Valle-Castro says that governments who really care about stopping human trafficking should focus on providing social housing and safe public transportation for women and stop incarcerating victims.

RCMP responded to this, saying that they always take a victim-based approach and that they avoid incarcerating known victims of human trafficking.

“When, for example, two young women are found in the back of a truck in rural Alberta, there is an entire trail of failed systems that did not provide them with safety. The actual circumstances that push these women into their situation are often far worse than anyone can imagine.”

She added that women do not fall prey to human trafficking because they lack moral character or intelligence. According to Valle-Castro, it is the social systems that lead these women to vulnerability.

Joeline Magill, executive director of Hope Restored Canada, runs an organization that helps women who were trafficked get their lives back on track. Her organization has a safe house that helps, on average, 25 women leave their situation each year and their programs help reach at least 100 women each year.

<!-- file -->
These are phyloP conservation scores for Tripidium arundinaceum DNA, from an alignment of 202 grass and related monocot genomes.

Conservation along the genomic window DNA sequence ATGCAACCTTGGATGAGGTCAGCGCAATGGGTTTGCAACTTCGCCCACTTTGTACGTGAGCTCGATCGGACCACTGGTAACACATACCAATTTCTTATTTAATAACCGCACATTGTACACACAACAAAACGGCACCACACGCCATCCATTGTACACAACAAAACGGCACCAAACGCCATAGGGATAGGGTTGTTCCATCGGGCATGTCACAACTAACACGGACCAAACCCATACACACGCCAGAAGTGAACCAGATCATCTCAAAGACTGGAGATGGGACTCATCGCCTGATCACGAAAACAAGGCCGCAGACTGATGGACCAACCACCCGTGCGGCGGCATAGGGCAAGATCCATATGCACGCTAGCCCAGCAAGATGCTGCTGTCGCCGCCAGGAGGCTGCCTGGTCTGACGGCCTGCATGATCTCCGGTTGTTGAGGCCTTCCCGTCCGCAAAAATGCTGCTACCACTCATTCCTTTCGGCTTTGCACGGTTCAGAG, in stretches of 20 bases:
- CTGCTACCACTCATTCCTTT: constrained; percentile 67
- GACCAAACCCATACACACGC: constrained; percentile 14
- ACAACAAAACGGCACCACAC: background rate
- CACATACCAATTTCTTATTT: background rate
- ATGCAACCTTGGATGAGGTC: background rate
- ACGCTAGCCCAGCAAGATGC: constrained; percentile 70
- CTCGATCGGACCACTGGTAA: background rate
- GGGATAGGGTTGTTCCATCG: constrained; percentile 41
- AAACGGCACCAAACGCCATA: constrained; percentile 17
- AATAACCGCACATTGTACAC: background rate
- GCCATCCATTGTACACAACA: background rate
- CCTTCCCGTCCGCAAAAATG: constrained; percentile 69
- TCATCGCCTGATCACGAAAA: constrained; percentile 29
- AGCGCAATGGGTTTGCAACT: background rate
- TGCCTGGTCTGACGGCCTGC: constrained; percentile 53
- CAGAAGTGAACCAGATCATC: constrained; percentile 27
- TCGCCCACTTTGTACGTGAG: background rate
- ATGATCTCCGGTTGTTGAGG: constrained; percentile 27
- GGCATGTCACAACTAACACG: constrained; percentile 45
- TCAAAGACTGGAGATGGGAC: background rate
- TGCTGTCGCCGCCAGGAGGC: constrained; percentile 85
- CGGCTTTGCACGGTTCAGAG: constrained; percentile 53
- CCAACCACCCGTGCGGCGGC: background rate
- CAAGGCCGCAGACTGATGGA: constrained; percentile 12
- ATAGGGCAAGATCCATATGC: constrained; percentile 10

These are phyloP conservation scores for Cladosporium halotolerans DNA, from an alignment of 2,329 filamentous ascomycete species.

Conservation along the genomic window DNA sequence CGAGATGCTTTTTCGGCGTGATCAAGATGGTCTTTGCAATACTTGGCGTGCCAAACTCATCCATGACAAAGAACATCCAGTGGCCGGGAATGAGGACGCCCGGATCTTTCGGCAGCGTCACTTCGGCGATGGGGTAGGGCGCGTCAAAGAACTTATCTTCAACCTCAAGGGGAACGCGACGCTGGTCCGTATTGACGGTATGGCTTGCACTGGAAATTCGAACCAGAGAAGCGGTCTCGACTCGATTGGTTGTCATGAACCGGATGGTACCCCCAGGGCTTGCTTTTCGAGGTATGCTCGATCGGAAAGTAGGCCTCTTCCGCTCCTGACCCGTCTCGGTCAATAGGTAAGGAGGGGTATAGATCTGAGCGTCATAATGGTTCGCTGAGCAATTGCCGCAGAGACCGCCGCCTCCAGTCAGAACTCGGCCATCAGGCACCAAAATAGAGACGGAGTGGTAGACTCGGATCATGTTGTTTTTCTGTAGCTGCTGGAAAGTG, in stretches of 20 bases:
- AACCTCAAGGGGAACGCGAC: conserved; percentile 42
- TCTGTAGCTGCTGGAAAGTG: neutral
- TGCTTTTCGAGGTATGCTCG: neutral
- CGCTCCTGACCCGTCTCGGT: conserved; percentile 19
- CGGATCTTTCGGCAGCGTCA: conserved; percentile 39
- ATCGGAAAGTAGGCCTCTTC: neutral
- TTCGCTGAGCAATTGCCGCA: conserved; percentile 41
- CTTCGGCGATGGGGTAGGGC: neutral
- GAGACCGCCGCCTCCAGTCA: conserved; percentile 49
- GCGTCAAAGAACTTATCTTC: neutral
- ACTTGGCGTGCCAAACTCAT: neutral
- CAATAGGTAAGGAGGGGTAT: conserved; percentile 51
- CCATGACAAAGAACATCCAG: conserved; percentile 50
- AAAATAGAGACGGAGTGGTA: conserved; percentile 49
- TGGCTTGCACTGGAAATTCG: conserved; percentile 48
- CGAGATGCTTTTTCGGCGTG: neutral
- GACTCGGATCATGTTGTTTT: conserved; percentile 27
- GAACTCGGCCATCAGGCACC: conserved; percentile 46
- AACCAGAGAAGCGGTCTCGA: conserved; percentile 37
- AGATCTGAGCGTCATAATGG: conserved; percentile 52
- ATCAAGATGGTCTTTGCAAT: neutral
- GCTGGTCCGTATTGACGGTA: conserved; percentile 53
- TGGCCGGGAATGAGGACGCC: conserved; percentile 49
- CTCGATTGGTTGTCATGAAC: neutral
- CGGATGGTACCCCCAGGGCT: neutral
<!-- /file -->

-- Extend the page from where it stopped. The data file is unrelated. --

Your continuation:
She explains that one of the big problems with human trafficking is that it is often hidden behind different criminal activities. This also makes it difficult to find statistics on how widespread the problem actually is.

“Some of the reasons why it is hard to find solid numbers on this, is that the statistics show up as something different. The crime is not registered as ‘human trafficking’, but it shows up as a domestic violence case, prostitution, or fraud.”